So, if private investors are finding that wind and solar are lousy investments, even with all the subsidies and credits, when will the politicians spending your tax dollars figure it out? Of course, we already know the answer … politicians will stop funding wind and solar with your tax dollars as soon as the wind and solar lobby stops funding the campaigns of politicians with your tax dollars.
Have a look at this article by G. Jeffrey MacDonald, Christian Science Monitor Correspondent, at MinnPost.com.
According to Mr. MacDonald, renewables, particularly wind and solar are failing to generate adequate returns in the so called “mutual funds driven to make money by fighting global warming.”
Mr. MacDonald says, “Investors have reason to complain. Funds focused on renewable energy have been in the cellar, posting three-year returns in the bottom fifth percentile of their respective categories, according to fund tracker Morningstar. Those with the greatest exposure to wind and solar stocks have had the poorest returns of all.”
So, what’s an investment group to do? The “DWS Climate Change Fund, based in Kansas City, Mo., which lost 10.7 percent over the three years ending Dec. 31,” chose to remove from its Top 10 holdings “the three solar and wind stocks that made up 12.5 percent of the portfolio in July,” according to the article.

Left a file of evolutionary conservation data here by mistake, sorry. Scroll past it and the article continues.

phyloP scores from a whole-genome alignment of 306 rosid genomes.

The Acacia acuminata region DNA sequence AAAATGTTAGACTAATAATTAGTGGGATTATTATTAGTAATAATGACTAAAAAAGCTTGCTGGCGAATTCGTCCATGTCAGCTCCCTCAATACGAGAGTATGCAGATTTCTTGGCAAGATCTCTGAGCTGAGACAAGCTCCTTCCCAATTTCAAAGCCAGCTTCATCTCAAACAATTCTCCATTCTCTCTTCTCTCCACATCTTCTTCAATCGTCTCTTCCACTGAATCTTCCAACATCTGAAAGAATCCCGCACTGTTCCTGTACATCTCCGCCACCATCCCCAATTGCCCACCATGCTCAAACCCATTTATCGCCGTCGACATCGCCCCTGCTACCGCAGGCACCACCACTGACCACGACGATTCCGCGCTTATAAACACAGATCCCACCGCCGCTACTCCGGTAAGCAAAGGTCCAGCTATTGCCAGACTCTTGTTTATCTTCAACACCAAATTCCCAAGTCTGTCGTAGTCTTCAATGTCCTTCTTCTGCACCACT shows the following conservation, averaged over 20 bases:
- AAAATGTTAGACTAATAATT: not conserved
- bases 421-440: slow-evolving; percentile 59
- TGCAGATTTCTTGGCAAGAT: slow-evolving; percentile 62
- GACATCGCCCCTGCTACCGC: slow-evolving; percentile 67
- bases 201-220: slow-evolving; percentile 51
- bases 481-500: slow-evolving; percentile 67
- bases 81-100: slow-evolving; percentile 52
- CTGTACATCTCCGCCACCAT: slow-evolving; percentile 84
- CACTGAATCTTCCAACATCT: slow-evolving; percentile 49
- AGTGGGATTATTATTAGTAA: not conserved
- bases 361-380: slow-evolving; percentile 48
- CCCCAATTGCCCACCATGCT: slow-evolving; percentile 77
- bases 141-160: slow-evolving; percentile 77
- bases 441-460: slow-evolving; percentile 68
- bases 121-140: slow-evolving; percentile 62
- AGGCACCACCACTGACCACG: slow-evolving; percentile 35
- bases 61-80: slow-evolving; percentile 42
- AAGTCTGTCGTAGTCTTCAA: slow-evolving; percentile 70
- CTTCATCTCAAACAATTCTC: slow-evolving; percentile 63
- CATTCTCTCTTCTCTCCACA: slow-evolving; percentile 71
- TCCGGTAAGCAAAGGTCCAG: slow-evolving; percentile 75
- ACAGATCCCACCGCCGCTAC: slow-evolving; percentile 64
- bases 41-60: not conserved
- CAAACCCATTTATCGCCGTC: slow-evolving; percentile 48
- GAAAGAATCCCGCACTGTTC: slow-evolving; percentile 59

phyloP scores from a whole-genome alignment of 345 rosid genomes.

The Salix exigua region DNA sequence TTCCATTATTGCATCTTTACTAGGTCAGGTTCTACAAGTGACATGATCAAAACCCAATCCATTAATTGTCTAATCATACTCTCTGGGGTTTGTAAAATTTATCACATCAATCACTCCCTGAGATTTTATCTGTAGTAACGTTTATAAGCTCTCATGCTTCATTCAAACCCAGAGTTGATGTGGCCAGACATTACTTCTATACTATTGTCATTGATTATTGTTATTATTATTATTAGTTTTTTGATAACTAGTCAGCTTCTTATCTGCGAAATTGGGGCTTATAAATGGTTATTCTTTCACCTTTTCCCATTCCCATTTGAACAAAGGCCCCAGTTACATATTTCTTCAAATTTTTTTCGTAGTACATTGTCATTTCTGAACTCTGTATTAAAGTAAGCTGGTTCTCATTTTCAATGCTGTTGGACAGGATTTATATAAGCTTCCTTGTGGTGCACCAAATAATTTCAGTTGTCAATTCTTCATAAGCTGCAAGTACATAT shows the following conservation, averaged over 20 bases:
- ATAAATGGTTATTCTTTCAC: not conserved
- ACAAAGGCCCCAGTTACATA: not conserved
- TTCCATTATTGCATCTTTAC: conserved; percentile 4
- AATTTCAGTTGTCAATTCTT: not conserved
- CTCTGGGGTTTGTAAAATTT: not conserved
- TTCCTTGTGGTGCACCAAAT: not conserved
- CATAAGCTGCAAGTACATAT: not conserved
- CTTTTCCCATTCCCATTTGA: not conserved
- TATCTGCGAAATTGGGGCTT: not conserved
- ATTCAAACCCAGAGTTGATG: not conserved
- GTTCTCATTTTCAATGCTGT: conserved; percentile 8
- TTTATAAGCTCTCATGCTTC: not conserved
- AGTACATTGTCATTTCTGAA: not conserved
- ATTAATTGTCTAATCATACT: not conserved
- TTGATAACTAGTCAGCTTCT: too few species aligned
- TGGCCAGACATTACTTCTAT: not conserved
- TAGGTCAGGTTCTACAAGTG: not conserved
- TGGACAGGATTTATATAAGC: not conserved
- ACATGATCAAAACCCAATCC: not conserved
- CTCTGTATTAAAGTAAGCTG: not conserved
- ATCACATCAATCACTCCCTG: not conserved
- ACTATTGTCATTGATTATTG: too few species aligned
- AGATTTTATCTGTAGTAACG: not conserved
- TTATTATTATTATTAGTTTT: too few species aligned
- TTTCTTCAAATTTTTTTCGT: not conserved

Other companies are following suit. But, according to the article, “some funds appear to be as zealous as ever for the clean-energy cause. The Guinness Atkinson Alternative Energy Fund has 80 percent of its holdings in wind and solar. Down a painful 29 percent over the past three years, the London-based fund ranks dead last among energy-sector funds, according to Morningstar.”
One thing for sure, in spite of subsidies now, the wind and solar business will ultimately live or die based on performance. My bet is they go under and, unfortunately, all the folks who signed agreements and fully expected the developers and owners to decommission and remove the massive clutter from their communities at the sooner, rather than later, end of their useful life will have to explain why the community is suffering further financial loss.
Read the full text of the article here: ‘Green’ funds, in the red, now buying not-so-green stocks